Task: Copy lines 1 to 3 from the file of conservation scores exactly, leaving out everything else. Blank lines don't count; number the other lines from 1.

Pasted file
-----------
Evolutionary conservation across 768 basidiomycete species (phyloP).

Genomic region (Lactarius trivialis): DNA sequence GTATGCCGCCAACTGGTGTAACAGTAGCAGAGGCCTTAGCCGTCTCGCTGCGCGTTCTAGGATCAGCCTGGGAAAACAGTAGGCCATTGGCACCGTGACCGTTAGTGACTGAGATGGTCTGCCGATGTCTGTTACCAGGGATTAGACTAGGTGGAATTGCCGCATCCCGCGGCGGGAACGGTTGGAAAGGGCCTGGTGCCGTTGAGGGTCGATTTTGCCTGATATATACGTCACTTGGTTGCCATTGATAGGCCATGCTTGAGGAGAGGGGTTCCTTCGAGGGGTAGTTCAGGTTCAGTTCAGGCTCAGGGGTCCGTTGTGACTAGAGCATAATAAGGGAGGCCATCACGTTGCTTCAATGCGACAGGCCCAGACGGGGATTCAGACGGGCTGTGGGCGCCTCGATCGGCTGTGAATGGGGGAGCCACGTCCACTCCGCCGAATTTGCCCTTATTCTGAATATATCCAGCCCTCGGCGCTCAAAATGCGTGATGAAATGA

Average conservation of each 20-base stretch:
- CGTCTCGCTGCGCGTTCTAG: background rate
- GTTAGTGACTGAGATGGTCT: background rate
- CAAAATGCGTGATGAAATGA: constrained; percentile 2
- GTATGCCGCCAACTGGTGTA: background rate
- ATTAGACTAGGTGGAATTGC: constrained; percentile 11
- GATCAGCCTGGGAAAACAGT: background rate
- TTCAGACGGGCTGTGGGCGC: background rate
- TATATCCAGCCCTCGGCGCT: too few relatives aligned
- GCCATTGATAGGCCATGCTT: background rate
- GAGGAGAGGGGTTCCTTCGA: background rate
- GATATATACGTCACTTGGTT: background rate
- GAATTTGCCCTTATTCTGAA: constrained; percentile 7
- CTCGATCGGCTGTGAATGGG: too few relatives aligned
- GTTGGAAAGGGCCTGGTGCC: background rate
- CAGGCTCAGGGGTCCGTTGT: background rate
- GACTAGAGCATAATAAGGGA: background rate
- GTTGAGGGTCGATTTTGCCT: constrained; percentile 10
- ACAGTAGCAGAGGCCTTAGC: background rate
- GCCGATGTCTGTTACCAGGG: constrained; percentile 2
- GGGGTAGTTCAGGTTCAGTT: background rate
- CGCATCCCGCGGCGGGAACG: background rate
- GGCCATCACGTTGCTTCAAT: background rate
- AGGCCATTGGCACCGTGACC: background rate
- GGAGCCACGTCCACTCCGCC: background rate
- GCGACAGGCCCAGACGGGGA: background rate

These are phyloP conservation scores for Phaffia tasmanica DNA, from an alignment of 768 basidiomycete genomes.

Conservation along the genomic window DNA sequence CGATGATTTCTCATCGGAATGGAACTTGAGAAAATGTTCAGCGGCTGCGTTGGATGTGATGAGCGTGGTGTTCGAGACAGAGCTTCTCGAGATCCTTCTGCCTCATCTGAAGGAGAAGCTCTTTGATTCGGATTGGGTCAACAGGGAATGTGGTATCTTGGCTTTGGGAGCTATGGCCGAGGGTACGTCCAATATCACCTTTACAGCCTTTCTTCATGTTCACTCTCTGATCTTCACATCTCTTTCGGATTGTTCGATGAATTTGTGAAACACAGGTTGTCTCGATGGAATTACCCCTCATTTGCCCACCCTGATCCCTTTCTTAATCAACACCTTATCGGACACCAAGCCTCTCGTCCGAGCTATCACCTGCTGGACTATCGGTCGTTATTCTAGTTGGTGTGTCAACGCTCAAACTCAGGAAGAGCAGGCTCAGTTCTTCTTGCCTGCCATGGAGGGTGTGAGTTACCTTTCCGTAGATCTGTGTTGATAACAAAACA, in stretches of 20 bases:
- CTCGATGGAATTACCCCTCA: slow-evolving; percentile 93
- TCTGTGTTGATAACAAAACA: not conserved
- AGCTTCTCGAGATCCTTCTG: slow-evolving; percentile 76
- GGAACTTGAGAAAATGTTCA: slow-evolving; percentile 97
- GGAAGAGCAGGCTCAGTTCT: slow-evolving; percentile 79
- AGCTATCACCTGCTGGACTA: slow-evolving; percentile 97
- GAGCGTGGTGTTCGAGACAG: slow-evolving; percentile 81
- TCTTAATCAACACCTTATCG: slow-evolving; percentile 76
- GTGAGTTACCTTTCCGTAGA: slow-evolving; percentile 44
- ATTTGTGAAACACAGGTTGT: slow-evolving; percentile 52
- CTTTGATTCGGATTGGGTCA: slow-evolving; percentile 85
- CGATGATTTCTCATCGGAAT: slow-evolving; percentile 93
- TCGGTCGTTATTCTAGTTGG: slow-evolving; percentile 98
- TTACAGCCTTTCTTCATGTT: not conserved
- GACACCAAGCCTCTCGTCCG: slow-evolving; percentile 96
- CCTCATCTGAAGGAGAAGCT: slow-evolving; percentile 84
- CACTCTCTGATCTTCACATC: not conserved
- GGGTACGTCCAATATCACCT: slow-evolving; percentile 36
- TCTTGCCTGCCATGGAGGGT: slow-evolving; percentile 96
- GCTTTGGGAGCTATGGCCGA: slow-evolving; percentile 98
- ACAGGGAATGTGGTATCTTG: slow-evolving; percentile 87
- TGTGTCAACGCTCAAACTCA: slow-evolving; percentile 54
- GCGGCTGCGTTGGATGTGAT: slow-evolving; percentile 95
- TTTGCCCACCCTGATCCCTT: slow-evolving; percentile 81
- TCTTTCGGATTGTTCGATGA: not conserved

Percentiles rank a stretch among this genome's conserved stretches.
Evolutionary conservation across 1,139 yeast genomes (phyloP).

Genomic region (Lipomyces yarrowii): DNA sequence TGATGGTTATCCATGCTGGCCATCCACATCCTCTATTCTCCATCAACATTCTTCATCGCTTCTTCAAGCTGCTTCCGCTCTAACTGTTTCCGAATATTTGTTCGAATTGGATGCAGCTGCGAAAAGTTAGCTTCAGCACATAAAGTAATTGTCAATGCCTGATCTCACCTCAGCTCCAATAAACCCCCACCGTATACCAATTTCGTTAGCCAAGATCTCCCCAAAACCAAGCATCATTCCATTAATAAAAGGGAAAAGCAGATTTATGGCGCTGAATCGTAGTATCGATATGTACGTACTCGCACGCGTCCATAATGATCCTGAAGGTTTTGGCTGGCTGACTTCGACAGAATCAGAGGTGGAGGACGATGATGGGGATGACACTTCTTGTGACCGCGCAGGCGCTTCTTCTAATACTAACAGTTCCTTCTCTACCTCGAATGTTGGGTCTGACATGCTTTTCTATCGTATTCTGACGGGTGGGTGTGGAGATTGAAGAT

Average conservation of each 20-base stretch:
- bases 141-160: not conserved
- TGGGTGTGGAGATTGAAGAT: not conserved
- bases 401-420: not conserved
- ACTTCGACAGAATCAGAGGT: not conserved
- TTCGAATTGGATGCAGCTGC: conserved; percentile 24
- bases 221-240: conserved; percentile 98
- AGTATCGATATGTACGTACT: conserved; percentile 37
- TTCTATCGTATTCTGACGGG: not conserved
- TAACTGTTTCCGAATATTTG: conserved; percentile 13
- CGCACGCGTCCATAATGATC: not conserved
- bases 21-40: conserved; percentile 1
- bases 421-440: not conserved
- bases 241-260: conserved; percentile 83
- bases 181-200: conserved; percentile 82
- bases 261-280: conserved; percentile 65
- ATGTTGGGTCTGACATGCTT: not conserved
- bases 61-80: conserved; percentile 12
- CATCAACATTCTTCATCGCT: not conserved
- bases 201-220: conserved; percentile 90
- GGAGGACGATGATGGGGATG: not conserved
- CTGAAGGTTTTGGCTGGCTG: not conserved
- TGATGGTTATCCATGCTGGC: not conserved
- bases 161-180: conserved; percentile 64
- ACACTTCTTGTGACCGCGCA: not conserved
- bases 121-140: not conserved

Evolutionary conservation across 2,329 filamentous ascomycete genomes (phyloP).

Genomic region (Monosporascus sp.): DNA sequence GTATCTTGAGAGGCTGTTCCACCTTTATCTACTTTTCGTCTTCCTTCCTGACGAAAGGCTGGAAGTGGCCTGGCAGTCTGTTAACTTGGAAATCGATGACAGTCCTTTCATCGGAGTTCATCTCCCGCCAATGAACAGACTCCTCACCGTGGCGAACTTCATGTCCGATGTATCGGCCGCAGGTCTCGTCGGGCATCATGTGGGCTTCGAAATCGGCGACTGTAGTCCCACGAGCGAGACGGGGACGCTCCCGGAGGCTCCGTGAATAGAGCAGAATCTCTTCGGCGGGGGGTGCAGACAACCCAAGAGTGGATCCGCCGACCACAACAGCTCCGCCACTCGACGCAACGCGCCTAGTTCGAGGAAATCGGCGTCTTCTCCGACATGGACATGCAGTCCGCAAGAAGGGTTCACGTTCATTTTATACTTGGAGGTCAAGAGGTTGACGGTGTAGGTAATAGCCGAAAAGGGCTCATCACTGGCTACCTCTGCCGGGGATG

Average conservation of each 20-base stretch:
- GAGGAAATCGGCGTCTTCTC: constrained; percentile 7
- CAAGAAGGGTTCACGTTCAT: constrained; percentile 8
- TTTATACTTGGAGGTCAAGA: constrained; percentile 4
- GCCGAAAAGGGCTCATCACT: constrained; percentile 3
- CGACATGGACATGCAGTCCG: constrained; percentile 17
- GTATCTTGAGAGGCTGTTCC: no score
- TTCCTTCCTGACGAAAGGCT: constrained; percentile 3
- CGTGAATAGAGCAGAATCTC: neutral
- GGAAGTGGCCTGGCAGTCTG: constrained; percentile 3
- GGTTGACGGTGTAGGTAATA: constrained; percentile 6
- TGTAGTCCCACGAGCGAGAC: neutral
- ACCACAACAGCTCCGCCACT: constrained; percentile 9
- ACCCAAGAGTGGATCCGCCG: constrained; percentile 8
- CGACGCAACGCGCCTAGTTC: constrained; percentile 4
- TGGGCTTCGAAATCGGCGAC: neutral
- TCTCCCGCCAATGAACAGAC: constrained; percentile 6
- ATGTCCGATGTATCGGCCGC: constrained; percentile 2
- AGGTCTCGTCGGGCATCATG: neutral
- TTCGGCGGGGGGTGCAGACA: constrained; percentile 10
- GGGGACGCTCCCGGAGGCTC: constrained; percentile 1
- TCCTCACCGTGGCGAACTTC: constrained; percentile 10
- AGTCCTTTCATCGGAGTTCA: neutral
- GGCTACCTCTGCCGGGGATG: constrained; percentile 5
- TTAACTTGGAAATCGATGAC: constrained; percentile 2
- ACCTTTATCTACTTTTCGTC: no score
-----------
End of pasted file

Evolutionary conservation across 768 basidiomycete species (phyloP).

Genomic region (Lactarius trivialis): DNA sequence GTATGCCGCCAACTGGTGTAACAGTAGCAGAGGCCTTAGCCGTCTCGCTGCGCGTTCTAGGATCAGCCTGGGAAAACAGTAGGCCATTGGCACCGTGACCGTTAGTGACTGAGATGGTCTGCCGATGTCTGTTACCAGGGATTAGACTAGGTGGAATTGCCGCATCCCGCGGCGGGAACGGTTGGAAAGGGCCTGGTGCCGTTGAGGGTCGATTTTGCCTGATATATACGTCACTTGGTTGCCATTGATAGGCCATGCTTGAGGAGAGGGGTTCCTTCGAGGGGTAGTTCAGGTTCAGTTCAGGCTCAGGGGTCCGTTGTGACTAGAGCATAATAAGGGAGGCCATCACGTTGCTTCAATGCGACAGGCCCAGACGGGGATTCAGACGGGCTGTGGGCGCCTCGATCGGCTGTGAATGGGGGAGCCACGTCCACTCCGCCGAATTTGCCCTTATTCTGAATATATCCAGCCCTCGGCGCTCAAAATGCGTGATGAAATGA

Average conservation of each 20-base stretch: